Rep. Kaptur gets $3.5 billion sweetener in climate bill

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When House Democratic leaders were rounding up votes Friday for the massive climate-change bill, they paid special attention to their colleagues from Ohio who remained stubbornly undecided.

They finally secured the vote of one Ohioan, veteran Democratic Rep. Marcy Kaptur of Toledo, the old-fashioned way. They gave her what she wanted - a new federal power authority, similar to Washington state’s Bonneville Power Administration, stocked with up to $3.5 billion in taxpayer money available for lending to renewable energy and economic development projects in Ohio and other Midwestern states.

House Energy and Commerce Chairman Henry A. Waxman, California Democrat, included the Kaptur project in a 310-page amendment to the legislation unveiled at 3 a.m. Friday, just hours before the bill was to be debated on the House floor. The amendment was packed with other vote-getting provisions, both large and small, that had been sought by dozens of wavering Democrats.

The wheeling and dealing proved successful. Mr. Waxman and House Speaker Nancy Pelosi, California Democrat, backed by the personal lobbying of President Obama, won over enough lawmakers to pass the bill narrowly Friday evening, 219-212.

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Miss Kaptur trumpeted her handiwork on her congressional Web site. She said the new federal authority would bring new economic development to Ohio and the struggling Great Lakes region and would also ensure “regional equity” with other parts of the country that already have such programs.

“The federal government has been subsidizing infrastructure and economic development in other parts of the country since the New Deal. Now, it’s our turn,” she said. “With the Midwest taking the brunt of the economic crisis, my priority was to bring our region additional tools to create jobs and promote energy independence.”

Her spokesman, Steve Fought, said Miss Kaptur modeled the fund after Mr. Obama’s economic stimulus package, which gave similar-sized pots of money to the Western Area Power Administration and the Bonneville Power Administration. Those two Department of Energy administrations serve the Far West and the Western Plains states by issuing similar kinds ofloans.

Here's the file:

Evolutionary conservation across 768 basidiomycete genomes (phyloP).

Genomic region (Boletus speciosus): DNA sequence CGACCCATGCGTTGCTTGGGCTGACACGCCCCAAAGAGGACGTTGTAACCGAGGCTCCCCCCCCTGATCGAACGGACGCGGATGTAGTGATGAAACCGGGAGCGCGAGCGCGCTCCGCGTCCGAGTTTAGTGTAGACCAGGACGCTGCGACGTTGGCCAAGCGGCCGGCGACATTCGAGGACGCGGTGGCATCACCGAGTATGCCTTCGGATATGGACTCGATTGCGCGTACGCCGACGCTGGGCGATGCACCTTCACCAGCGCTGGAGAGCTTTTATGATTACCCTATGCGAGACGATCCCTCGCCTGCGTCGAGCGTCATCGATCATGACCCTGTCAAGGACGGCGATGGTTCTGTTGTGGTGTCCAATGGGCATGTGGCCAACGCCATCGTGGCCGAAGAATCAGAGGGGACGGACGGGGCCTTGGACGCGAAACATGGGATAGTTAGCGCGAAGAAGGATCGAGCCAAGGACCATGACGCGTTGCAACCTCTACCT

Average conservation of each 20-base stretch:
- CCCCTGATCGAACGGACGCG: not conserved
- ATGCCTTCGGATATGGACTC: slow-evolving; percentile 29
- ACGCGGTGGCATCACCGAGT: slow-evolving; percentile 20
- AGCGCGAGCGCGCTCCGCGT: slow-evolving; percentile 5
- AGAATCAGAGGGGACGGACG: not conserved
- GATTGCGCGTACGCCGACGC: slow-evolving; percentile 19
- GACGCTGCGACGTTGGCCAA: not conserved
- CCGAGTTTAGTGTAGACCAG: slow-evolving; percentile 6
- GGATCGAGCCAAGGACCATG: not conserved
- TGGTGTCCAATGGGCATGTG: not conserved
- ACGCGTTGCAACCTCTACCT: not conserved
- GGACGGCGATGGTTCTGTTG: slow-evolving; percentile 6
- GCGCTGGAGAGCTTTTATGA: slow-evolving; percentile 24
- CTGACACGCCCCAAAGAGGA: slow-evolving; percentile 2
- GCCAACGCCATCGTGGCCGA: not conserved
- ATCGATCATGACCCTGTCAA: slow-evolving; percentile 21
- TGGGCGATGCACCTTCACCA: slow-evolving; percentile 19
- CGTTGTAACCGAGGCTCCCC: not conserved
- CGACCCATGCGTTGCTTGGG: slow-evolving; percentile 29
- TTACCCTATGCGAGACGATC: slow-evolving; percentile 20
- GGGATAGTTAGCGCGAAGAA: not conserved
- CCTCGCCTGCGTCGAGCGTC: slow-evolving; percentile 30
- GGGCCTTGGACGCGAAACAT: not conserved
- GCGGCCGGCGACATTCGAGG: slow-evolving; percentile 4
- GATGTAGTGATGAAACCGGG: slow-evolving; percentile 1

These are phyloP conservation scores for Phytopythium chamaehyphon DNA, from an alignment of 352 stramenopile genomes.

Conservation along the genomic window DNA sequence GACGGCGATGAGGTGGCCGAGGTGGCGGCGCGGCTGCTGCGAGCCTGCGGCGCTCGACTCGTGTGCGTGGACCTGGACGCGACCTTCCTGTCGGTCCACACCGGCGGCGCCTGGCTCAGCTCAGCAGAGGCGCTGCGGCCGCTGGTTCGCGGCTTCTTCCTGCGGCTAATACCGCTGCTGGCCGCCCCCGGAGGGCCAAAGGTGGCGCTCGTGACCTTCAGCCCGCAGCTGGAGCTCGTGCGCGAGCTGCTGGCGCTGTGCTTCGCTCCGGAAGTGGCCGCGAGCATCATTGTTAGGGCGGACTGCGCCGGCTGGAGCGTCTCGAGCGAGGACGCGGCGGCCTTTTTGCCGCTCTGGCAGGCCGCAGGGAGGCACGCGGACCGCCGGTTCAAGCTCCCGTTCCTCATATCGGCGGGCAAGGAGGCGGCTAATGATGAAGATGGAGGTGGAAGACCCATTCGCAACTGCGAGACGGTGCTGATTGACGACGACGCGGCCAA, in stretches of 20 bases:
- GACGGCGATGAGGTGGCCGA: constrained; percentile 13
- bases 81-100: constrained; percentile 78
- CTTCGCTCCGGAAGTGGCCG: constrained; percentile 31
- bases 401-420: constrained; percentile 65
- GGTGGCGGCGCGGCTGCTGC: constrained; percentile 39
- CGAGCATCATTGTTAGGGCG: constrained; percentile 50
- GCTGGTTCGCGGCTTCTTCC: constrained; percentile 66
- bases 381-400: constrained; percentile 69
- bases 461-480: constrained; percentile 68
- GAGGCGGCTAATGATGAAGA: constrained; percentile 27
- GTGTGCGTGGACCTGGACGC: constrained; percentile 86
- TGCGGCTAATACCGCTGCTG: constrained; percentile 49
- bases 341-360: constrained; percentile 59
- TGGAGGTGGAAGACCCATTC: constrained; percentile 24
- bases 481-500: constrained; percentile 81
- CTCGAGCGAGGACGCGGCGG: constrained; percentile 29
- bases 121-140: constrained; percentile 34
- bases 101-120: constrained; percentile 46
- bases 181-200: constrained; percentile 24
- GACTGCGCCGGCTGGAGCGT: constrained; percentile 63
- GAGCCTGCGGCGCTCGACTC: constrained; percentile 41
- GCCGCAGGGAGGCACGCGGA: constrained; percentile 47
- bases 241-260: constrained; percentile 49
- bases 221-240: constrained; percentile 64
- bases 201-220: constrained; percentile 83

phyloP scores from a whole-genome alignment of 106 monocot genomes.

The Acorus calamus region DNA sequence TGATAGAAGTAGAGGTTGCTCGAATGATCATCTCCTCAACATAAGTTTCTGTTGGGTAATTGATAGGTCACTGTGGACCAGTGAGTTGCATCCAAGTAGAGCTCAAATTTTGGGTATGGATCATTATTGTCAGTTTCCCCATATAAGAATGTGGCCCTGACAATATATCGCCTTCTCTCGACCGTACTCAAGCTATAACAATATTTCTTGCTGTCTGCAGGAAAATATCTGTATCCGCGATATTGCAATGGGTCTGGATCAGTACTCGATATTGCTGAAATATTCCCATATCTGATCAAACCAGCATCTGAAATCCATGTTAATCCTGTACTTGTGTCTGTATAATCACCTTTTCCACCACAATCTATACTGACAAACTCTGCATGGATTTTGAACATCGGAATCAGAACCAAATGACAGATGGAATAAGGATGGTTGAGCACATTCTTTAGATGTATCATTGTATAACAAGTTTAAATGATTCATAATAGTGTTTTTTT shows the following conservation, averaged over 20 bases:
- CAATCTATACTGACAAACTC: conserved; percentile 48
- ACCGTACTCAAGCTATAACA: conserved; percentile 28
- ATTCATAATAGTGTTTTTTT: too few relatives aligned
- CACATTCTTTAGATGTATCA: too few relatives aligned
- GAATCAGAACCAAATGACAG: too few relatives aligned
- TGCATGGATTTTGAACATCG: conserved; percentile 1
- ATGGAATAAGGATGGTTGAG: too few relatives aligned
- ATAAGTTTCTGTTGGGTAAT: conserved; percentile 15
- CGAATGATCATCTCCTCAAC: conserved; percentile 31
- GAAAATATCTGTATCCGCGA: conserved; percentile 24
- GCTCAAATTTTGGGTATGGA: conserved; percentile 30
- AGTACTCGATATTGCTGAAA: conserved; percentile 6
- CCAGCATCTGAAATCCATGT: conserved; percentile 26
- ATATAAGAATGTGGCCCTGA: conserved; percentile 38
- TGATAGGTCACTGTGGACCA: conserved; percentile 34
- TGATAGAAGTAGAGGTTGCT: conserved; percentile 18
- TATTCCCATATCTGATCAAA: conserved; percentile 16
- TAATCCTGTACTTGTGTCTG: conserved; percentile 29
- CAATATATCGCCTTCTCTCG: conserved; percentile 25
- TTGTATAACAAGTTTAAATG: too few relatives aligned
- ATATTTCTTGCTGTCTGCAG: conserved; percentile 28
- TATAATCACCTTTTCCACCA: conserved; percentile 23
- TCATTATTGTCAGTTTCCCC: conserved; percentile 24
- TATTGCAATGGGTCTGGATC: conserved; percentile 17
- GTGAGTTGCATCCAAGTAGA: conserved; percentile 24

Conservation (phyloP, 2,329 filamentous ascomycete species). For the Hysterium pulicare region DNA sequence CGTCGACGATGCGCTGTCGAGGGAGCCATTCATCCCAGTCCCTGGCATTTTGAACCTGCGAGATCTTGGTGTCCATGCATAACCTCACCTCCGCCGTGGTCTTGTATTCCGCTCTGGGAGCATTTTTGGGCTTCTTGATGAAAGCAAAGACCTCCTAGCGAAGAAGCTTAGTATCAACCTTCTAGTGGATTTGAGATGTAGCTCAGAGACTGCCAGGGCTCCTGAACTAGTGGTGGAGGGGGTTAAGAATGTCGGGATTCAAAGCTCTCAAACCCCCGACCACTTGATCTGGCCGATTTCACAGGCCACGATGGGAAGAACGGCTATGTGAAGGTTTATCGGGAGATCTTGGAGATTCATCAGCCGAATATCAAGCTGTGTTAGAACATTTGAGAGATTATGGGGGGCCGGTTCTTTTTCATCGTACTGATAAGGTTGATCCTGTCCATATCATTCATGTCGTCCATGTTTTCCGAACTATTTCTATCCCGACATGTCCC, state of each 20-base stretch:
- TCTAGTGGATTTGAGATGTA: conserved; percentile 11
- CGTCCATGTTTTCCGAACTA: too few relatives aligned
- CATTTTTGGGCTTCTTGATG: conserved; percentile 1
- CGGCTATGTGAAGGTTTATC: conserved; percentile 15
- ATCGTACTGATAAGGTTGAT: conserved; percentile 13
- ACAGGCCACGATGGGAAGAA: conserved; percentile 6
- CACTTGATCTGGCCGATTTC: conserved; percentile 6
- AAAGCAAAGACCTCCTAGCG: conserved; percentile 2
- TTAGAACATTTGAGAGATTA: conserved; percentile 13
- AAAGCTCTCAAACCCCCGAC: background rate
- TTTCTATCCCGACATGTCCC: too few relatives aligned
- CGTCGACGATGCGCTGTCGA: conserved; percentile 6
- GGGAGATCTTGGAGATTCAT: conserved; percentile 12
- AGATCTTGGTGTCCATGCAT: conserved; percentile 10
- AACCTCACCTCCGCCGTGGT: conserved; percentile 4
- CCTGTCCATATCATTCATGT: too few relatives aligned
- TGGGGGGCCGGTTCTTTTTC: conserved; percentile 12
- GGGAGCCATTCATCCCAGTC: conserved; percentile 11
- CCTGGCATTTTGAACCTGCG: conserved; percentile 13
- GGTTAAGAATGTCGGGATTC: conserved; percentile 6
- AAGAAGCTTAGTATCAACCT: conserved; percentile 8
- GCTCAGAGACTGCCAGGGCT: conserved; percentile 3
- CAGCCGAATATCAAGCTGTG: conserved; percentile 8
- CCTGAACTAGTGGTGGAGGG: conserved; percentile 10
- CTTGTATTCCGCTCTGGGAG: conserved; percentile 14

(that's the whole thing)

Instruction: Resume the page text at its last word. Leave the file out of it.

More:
The provision empowers the Energy and Commerce departments to recommend to Congress the final structure of the new federal lending authority. In the meantime, the provision authorized $25 million in startup money in 2010.

Miss Kaptur saw the struggling climate-change bill as a vehicle that was strong enough to carry the project into law.

“When she saw this coming down the pike, she saw an opportunity to attach something she’s kicked around for a long time,” Mr. Fought said. The inclusion of the program in the legislation, he added, “made it possible for her to entertain voting for the bill.”

In the end, Miss Kaptur, a member of the powerful House Appropriations Committee and the House Budget Committee, was among a minority of Midwestern and Southern Democrats to vote for the bill. “It was not the factor, but a factor, in her decision to vote for the bill,” Mr. Fought said.

Although the program would benefit his home state, House Minority Leader John A. Boehner, also of Ohio, criticized the provision during a more-than-hourlong speech Friday evening. He said an Ohio-based power authority was unneeded because electricity already flows well through Ohio without a new federal power authority.

“We do it today,” he said. “We are doing it already.”

Whether the plan becomes law now depends on the Senate, which has yet to adopt the provision. No companion proposal was included in the energy bill that passed the Senate Energy and Natural Resources Committee recently, and the full chamber has yet to begin writing climate-change legislation.

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